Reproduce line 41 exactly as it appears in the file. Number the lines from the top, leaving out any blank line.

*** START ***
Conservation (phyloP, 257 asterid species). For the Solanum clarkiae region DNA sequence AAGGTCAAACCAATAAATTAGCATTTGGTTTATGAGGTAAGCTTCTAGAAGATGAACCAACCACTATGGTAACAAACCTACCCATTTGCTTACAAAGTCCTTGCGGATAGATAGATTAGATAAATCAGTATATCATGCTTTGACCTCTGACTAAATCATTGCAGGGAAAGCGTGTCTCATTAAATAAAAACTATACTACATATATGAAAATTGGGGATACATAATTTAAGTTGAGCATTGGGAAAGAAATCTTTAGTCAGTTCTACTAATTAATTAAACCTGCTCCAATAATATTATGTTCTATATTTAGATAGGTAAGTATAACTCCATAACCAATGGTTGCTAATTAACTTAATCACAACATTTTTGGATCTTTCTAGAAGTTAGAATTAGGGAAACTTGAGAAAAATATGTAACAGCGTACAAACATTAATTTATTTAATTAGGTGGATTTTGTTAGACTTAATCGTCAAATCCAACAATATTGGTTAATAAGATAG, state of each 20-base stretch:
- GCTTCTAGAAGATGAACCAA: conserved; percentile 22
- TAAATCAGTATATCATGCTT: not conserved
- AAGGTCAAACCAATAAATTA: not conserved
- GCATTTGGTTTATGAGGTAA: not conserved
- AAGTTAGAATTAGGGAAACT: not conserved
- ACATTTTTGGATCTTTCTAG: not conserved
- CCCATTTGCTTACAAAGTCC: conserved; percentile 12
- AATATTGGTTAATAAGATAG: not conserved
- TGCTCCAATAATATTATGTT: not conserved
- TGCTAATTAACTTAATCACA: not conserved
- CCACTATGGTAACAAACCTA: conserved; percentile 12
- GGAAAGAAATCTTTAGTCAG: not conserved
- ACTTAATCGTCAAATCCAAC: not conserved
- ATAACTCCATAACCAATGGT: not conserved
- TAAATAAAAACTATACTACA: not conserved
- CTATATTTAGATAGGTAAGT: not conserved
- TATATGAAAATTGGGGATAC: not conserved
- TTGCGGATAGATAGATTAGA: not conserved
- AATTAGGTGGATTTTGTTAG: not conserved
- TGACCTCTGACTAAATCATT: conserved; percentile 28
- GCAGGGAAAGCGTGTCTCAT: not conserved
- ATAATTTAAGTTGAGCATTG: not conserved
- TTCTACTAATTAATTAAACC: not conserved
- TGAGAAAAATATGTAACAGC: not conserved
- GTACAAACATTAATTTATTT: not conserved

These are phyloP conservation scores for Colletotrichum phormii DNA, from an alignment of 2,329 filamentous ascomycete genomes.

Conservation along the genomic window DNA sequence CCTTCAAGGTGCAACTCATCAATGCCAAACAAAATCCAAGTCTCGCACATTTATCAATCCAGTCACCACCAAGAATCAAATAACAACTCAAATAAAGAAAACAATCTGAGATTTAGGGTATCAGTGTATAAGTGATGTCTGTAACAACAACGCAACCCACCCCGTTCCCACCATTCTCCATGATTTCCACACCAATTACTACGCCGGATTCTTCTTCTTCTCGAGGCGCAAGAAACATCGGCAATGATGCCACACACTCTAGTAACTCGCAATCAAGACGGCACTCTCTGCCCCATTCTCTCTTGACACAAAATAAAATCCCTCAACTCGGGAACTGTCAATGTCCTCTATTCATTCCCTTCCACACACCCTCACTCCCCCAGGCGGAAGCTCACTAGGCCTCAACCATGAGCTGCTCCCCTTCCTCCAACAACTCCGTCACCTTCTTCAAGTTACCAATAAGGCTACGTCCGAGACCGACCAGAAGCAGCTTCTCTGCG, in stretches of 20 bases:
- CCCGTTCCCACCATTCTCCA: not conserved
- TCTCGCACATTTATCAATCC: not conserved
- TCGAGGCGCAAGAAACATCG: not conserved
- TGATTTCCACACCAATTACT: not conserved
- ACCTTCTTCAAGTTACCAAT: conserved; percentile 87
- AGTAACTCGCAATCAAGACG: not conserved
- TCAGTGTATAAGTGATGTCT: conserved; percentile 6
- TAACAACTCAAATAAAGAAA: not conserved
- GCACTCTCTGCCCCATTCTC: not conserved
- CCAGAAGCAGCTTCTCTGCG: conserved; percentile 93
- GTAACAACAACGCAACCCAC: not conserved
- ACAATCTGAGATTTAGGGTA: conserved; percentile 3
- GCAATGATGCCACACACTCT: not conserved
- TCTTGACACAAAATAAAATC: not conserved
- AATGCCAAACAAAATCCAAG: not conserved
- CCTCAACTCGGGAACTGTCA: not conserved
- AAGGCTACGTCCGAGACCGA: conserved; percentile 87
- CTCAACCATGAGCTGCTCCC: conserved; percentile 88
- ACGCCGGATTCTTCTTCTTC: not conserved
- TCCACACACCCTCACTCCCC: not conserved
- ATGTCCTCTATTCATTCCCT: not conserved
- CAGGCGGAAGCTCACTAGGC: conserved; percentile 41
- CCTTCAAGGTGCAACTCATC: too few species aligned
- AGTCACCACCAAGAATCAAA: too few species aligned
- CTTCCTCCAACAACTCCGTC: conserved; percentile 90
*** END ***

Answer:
- GCAATGATGCCACACACTCT: not conserved